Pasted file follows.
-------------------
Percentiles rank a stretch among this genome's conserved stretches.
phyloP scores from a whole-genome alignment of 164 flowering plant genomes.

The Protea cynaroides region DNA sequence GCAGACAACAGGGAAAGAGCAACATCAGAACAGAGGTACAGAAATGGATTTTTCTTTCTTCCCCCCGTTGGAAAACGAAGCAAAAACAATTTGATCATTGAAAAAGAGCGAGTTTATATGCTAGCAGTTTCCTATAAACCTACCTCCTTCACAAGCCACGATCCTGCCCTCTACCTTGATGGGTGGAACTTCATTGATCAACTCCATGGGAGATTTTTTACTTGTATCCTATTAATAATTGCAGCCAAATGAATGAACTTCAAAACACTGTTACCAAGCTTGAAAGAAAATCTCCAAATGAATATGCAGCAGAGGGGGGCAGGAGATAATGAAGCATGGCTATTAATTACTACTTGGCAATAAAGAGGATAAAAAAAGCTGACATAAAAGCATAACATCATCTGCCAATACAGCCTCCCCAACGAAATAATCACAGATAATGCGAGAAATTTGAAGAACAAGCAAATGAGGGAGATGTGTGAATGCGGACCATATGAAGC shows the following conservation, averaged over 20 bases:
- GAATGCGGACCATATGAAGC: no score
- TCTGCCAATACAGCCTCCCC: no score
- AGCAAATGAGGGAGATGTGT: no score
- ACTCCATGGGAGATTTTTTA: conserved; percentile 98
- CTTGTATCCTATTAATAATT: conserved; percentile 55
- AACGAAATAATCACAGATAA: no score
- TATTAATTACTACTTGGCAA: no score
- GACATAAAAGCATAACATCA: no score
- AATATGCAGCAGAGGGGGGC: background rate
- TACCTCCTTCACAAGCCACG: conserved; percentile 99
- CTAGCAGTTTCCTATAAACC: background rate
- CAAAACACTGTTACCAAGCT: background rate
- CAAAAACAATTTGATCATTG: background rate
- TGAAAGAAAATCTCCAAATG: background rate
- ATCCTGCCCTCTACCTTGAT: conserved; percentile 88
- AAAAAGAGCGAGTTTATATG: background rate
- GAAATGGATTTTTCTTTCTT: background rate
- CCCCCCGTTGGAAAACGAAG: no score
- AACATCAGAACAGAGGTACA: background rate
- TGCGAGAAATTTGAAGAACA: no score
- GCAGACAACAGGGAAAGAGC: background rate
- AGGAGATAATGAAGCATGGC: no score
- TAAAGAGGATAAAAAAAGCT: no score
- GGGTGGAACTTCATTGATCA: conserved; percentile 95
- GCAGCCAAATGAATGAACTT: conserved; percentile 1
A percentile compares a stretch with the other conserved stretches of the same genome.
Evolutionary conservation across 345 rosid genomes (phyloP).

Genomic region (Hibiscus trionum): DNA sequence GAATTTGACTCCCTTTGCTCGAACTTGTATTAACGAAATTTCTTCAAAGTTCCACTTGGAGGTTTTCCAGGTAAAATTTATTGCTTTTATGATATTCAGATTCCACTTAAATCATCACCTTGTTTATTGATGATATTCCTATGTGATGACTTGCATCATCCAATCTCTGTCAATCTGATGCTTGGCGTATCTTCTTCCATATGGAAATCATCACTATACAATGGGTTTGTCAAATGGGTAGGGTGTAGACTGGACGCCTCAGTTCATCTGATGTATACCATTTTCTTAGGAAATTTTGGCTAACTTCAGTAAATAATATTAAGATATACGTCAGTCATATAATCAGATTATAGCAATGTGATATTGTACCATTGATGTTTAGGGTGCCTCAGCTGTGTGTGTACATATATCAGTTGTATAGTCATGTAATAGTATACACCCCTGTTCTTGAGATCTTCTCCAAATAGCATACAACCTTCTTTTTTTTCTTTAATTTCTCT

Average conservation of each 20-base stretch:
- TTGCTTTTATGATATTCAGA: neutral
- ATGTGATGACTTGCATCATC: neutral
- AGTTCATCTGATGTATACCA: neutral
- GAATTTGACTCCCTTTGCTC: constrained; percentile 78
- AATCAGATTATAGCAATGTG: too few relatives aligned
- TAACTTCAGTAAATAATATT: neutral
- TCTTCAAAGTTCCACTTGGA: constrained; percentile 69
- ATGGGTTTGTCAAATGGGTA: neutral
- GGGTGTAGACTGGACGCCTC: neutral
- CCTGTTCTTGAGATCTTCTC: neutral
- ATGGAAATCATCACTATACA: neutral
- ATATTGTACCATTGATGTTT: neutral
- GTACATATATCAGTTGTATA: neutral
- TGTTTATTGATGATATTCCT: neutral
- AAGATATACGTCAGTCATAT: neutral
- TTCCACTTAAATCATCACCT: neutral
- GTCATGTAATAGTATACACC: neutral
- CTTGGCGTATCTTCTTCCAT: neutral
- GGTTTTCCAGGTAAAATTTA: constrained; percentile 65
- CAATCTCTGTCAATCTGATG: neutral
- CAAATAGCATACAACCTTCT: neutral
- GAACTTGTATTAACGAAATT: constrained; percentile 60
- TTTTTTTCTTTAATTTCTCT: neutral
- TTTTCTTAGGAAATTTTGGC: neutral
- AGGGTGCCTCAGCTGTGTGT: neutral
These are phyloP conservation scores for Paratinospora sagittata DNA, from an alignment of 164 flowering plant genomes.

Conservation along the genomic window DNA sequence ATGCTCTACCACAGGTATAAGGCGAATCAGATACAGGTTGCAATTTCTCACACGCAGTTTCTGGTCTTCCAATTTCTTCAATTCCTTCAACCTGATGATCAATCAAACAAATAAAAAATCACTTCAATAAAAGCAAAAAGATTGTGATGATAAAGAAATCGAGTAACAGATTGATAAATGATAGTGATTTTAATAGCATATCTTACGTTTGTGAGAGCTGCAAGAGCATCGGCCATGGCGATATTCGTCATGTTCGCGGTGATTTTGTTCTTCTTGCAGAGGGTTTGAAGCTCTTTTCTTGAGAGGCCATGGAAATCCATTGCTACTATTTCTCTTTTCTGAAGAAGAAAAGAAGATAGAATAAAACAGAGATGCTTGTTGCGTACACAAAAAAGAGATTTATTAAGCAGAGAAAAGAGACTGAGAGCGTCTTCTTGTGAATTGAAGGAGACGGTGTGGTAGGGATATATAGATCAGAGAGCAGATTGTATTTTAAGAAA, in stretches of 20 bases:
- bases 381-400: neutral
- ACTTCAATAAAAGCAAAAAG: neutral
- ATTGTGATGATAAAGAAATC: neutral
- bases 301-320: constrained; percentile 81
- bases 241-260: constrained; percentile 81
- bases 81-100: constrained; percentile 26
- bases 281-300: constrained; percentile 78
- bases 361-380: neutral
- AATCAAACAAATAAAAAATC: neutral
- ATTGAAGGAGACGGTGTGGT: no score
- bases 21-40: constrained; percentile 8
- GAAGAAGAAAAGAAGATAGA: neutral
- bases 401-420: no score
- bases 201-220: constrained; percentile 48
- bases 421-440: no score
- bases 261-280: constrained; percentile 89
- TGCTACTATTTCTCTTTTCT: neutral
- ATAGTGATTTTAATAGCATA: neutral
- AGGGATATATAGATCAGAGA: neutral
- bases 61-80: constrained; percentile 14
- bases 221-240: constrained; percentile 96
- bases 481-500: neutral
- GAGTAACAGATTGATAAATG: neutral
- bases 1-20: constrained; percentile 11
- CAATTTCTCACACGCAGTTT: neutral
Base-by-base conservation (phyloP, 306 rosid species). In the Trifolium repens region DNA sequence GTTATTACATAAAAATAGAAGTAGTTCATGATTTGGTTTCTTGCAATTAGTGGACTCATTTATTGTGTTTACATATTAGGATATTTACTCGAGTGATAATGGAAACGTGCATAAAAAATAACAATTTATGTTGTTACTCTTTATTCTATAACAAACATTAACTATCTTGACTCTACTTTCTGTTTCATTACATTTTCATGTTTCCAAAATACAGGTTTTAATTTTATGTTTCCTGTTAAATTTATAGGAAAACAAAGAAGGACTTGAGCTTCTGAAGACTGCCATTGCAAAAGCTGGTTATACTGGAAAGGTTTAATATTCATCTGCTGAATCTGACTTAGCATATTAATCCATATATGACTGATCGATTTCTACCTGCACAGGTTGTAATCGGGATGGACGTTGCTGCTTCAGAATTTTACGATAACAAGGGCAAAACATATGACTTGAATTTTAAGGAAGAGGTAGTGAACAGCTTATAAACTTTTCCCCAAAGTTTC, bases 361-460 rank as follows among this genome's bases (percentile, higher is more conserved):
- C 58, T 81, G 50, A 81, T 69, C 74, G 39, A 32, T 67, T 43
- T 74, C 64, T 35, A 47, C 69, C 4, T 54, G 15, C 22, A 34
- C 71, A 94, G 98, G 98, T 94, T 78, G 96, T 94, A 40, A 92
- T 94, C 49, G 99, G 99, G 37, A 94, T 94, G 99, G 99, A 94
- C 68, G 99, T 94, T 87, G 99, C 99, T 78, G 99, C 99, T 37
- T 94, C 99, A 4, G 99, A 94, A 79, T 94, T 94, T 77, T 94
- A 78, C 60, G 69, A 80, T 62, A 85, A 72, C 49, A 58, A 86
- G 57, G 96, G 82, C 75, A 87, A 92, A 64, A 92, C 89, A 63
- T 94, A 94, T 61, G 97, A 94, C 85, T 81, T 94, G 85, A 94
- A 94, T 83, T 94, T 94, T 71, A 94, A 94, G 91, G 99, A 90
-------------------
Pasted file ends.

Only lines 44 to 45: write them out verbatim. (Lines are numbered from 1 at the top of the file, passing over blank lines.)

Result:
- ATATTGTACCATTGATGTTT: neutral
- GTACATATATCAGTTGTATA: neutral